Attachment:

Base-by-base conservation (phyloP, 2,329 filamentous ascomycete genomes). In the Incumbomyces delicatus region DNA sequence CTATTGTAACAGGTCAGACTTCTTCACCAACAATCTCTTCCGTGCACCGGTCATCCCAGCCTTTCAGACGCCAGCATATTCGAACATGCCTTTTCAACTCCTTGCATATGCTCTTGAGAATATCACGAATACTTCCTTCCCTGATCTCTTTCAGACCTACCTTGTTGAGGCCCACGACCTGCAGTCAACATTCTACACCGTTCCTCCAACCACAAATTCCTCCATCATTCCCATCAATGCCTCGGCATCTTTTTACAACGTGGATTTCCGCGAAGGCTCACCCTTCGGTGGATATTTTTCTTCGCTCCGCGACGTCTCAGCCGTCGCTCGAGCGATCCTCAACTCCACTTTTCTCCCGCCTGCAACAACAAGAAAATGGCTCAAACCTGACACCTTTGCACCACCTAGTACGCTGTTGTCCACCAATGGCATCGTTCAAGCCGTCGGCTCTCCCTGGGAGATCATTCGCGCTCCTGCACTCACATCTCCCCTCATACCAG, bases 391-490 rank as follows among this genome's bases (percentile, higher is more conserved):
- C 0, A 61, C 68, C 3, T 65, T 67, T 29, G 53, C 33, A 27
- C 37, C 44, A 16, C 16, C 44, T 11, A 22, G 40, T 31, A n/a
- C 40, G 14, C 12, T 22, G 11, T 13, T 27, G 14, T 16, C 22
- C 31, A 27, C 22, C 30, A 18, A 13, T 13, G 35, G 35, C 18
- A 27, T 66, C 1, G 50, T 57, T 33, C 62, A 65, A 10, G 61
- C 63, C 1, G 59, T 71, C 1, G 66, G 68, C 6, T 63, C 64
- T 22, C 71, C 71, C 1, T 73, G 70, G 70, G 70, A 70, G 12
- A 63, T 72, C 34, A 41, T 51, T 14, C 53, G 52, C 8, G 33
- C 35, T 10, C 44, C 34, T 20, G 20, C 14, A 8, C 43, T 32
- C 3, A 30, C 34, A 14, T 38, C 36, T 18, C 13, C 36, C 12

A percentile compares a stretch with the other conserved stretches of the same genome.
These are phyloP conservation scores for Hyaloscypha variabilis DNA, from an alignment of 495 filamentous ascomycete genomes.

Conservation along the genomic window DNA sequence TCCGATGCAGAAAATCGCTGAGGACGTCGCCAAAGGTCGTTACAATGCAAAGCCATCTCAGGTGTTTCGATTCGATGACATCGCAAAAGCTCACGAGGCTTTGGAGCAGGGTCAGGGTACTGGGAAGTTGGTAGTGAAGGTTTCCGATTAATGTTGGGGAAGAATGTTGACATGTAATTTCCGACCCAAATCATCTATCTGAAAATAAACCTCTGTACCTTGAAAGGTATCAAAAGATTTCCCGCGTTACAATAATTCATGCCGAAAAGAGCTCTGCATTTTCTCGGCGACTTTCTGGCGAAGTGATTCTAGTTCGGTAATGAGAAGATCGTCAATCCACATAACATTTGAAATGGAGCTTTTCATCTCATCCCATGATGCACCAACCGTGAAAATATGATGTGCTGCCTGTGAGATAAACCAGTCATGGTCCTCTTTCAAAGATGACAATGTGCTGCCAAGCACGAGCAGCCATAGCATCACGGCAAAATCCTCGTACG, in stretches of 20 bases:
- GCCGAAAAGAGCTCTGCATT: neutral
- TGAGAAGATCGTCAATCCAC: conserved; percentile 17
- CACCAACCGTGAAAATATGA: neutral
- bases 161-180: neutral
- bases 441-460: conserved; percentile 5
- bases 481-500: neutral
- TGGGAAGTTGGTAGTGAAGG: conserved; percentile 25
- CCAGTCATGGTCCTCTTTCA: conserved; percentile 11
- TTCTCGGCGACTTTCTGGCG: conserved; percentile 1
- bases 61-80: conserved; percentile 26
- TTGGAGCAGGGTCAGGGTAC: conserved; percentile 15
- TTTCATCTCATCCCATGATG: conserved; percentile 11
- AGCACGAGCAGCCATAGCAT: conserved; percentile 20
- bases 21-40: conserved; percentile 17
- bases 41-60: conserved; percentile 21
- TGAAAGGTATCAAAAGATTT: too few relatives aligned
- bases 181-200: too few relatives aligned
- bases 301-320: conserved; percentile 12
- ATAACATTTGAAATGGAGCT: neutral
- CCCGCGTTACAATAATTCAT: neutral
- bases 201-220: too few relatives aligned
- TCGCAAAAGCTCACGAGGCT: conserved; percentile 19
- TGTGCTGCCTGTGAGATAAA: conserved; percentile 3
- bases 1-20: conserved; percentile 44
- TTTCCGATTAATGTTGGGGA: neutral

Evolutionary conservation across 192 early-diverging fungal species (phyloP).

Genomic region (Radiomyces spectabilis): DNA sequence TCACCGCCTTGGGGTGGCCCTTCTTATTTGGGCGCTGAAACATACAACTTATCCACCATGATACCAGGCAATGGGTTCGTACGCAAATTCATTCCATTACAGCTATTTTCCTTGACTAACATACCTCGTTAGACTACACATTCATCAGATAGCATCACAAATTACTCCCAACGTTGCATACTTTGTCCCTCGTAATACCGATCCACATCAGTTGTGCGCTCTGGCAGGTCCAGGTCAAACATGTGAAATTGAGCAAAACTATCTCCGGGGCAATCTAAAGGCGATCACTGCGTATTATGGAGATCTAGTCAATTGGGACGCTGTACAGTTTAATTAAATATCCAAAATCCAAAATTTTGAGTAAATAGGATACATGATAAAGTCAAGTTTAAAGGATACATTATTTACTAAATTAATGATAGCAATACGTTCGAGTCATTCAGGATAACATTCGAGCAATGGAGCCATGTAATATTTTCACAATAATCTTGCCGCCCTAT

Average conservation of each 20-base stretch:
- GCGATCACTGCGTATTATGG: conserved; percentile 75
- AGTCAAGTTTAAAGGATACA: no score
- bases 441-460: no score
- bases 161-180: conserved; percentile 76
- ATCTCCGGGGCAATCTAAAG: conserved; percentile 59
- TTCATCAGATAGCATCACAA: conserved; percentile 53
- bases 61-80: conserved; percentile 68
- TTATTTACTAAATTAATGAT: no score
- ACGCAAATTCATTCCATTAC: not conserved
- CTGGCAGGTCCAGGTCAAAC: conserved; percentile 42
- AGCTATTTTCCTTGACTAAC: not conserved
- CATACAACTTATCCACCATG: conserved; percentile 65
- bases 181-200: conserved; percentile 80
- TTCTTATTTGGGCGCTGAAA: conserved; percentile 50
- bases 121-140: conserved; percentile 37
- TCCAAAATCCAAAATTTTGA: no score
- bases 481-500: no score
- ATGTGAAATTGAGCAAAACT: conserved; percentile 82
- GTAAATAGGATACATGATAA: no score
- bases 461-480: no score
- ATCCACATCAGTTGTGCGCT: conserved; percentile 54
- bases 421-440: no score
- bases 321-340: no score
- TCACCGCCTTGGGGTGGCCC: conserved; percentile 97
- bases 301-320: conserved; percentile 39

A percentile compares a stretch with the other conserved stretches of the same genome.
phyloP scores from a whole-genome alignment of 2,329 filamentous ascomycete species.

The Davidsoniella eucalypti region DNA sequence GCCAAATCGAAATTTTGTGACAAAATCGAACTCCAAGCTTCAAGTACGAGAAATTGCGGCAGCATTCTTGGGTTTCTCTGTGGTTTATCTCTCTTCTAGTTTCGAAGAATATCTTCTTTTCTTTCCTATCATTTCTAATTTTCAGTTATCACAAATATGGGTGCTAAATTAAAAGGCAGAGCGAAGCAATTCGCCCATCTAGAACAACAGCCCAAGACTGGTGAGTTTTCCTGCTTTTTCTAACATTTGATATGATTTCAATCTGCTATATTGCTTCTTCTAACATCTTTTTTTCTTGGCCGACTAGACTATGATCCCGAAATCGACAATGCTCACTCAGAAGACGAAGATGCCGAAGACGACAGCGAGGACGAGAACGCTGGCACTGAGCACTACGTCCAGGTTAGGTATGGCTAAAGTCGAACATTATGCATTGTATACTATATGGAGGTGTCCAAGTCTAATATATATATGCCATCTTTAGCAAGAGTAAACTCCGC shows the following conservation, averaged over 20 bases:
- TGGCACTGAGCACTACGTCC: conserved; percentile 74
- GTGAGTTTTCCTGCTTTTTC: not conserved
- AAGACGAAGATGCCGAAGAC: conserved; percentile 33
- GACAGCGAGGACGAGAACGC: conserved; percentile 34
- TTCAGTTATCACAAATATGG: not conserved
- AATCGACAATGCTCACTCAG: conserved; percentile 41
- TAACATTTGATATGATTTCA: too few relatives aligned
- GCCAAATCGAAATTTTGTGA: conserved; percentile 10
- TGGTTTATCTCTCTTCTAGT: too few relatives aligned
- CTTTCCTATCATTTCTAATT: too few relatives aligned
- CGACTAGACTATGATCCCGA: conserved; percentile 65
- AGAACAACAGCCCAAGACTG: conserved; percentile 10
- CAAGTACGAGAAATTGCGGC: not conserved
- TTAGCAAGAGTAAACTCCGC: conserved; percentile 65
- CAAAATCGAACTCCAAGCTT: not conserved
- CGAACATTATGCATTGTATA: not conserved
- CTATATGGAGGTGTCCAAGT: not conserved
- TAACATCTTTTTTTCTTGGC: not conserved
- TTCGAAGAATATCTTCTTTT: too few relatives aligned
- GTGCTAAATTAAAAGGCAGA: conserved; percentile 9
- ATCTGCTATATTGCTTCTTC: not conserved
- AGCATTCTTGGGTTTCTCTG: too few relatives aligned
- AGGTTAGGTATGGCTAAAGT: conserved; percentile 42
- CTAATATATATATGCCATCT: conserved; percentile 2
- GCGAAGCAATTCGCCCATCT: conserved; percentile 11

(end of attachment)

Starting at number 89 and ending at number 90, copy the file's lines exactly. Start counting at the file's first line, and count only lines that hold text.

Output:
- TTCGAAGAATATCTTCTTTT: too few relatives aligned
- GTGCTAAATTAAAAGGCAGA: conserved; percentile 9